With the swearing in of Shana M. Broussard, Sean J. Cooksey, and Allen Dickerson, the Federal Election Commission now has a full roster of six Commissioners for the first time since 2017. While the FEC briefly enjoyed a quorum with four Commissioners in May, since then it has lacked a sufficient number of Commissioners to promulgate rules or vote on enforcement matters. Now, the FEC will turn to the significant backlog of cases, many of which are nearing the five year statute of limitations.
We have argued elsewhere that the most important decision these new Commissioners will make is how they work together to reach the four votes necessary for the Commission to take formal action on matters before it. The first indications of this will appear internally, as they sort through the significant backlog of enforcement actions. But those votes will remain confidential until each matter is fully resolved. Externally, we will see the first signs of the approach the newly reconstituted Commission will take in Advisory Opinion votes, where the discussion, compromise and final decisions will be public.
For our clients last February, Covington’s Election and Political Law group looked back on the two prior years of agency decisions to identify trends in agency decision making. There were several areas that fairly consistently showed a strong, bipartisan agreement on what the law said, and how it should be enforced. We think there is a reasonable likelihood that consensus will remain in most of these areas. These include:
Misuse of Federal Funds and Failure to Report.
Misappropriation of PAC funds, whether embezzlement, misappropriation, or use of non-Federal funds in Federal elections, is by far the most frequent subject of commonality among the Commissioners. Similarly, failure to file timely reports, disclose disbursements, or make timely corrections to reports, are likely to garner a unanimous vote to take action. Thus, the routine “blocking and tackling” of political committee compliance remains essential, for there is little partisan or ideological divide over the need to comply with these rules.
Foreign National Contributions.
The FEC has voted to take action and impose penalties in matters involving reasonably straight forward violations of the ban on contributions by foreign nationals. Most strikingly the Commissioners accepted the single largest penalty in 2019 — a staggering $940,000 — in a matter arising from a Chinese national approving a domestic corporation’s contribution to a Super PAC. A similarly substantial penalty, relative to the size of the violation, arose from the Australian Labor Party’s payment of the travel expenses of Australians who came to work in federal elections. There were also several cases where the FEC declined to pursue the violation only because those involved had already been prosecuted by the Justice Department. At the same time, the agency has refused to investigate politically charged cases involving Russia and the Trump administration and NRA.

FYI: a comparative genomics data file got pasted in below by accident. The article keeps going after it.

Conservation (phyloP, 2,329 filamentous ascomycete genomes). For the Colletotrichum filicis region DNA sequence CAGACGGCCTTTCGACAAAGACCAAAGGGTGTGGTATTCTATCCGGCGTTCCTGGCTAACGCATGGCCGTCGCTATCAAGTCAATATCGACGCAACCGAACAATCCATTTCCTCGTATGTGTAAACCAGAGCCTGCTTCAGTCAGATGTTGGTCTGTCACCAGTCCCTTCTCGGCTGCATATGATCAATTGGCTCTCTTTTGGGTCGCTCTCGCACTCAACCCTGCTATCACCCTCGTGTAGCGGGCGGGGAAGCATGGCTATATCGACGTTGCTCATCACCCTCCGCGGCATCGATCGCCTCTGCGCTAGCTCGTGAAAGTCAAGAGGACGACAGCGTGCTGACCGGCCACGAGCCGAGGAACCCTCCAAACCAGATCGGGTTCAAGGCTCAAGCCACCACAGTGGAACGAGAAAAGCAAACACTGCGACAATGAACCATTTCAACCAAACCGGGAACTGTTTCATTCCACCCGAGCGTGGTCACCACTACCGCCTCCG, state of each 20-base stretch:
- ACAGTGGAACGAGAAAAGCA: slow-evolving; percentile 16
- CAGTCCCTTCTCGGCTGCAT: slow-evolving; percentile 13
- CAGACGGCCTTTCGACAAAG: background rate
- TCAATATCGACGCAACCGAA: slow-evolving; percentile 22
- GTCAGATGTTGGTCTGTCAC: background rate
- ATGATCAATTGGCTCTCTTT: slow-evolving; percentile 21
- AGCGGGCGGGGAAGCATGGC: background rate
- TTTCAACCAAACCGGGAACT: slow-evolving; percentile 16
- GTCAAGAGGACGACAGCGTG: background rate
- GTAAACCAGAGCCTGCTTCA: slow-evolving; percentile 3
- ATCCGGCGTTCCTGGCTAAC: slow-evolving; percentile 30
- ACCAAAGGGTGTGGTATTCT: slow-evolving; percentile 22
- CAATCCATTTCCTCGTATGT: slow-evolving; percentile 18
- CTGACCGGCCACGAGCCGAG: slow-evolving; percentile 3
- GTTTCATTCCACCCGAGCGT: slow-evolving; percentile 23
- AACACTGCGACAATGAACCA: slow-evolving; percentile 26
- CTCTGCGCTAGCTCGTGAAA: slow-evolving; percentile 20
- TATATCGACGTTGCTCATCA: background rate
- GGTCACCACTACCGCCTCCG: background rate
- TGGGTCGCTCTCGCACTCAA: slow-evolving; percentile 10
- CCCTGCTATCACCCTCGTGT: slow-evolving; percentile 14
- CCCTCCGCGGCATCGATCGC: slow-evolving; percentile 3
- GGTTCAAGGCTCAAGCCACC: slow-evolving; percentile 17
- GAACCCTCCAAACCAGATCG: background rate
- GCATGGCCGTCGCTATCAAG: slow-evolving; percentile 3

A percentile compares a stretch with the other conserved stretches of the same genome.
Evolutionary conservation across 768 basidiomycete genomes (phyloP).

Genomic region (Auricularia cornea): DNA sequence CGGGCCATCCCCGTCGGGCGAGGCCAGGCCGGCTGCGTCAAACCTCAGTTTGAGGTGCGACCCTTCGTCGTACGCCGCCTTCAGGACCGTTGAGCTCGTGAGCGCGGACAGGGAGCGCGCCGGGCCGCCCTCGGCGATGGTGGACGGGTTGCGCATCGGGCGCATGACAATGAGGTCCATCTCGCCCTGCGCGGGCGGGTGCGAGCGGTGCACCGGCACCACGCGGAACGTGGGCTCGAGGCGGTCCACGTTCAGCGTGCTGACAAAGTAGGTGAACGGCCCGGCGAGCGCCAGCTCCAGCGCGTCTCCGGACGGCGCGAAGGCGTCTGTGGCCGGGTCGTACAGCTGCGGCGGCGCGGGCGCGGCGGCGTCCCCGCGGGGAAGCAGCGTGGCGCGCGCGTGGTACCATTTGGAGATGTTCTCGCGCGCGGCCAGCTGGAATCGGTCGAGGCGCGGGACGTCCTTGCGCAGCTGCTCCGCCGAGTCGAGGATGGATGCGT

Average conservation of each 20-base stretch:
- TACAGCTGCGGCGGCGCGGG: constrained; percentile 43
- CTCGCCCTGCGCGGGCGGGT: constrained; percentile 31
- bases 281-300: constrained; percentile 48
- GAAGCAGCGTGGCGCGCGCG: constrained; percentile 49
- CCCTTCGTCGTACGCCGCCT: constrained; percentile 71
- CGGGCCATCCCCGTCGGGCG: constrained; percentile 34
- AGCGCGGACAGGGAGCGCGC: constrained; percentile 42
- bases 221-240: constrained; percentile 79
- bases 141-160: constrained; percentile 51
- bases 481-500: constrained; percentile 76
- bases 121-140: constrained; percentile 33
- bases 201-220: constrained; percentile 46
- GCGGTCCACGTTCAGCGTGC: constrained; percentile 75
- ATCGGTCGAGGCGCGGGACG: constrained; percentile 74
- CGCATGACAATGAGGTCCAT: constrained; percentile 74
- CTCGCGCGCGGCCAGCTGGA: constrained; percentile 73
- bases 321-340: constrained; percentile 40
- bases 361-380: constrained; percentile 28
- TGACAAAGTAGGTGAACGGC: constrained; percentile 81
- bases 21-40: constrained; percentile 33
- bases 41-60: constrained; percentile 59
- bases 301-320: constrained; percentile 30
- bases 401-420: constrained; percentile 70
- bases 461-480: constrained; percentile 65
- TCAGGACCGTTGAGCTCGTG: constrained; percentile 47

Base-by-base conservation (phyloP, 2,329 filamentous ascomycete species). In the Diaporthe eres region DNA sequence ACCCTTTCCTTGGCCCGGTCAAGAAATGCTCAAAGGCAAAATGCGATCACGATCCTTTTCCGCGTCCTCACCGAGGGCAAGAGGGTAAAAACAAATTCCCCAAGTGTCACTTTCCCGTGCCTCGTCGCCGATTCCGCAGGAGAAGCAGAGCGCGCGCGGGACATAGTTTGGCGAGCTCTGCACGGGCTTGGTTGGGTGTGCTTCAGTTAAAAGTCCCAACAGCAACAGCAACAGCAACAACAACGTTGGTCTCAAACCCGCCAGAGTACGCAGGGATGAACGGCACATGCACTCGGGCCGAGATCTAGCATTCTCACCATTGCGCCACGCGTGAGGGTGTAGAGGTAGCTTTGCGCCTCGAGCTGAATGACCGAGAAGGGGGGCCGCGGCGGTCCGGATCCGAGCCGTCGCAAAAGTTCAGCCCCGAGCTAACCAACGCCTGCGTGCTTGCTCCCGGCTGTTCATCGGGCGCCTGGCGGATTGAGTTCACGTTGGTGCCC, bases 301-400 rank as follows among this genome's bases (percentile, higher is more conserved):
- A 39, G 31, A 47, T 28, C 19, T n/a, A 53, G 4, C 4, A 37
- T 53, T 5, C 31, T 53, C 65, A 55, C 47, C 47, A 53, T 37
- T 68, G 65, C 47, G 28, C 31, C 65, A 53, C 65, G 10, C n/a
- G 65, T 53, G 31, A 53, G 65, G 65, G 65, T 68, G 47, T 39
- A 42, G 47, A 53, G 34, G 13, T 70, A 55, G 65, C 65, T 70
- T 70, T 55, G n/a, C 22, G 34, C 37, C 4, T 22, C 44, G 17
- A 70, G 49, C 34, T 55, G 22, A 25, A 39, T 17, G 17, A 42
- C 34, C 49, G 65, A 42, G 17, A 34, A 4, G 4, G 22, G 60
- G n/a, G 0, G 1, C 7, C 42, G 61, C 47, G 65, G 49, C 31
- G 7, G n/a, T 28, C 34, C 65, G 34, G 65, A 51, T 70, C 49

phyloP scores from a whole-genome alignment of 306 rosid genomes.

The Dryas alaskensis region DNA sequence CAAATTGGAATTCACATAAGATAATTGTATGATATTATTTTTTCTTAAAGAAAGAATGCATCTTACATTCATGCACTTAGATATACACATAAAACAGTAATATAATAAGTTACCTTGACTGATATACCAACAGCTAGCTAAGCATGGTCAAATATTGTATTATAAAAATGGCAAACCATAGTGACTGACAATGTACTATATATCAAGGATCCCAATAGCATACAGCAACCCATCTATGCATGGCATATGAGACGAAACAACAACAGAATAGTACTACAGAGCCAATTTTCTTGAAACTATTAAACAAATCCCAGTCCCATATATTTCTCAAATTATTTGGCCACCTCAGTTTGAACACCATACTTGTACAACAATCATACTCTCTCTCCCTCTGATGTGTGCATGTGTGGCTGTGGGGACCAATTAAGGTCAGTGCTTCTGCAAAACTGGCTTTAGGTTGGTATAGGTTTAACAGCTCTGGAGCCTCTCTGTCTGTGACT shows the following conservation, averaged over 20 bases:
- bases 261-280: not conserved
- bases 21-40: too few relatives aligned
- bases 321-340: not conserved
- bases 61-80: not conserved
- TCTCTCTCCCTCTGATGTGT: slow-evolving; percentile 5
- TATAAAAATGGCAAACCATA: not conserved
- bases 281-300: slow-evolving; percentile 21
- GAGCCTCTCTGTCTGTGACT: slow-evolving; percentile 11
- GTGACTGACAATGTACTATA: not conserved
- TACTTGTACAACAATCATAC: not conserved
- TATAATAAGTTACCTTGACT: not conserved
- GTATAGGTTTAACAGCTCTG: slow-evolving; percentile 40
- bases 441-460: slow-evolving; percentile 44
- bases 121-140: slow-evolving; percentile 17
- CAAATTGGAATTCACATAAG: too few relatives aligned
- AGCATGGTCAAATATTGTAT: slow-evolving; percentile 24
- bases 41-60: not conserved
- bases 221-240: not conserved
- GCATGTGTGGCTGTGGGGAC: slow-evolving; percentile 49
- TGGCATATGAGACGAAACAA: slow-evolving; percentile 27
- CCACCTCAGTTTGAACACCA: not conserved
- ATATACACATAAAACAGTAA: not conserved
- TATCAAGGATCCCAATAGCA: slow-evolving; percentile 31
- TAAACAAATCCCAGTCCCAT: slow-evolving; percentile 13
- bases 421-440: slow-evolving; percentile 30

Commissioners have agreed to take action in matters involving excessive contributions, contributions made in the name of another, reimbursed contributions, non-voluntary contributions and non-refunded general election contributions. Like foreign national contributions, the Department of Justice also routinely pursues contributions in the name of another, sometimes more commonly known as “straw donor” contributions, magnifying the need for those soliciting and receiving contributions to understand and comply with these rules.
Technology and Deregulation.
The Commission has frequently found consensus on questions involving the application of the agency’s rules to new technology. This includes cases where the FEC concluded that technology companies did not make “contributions” or “expenditures” or themselves become “political committees” despite the political content of their products. There was also consensus on the application of the FEC’s rules to cryptocurrency use. Finally, the Commissioners found consensus on a relaxed reading of the application of their rules to those companies providing tech solutions to FEC regulated entities that faced the risk of foreign state actors.
For many other important issues, consensus has been harder to find. When does an entity become a “political committee”? What is “coordination”? How does the First Amendment inform agency decision making? One example of the difficulty the agency has had in decision making: It has been a decade since the agency completed a substantive rule making. With four new Commissioners appointed in the past year, it will be interesting to see what this new phase at the FEC will hold.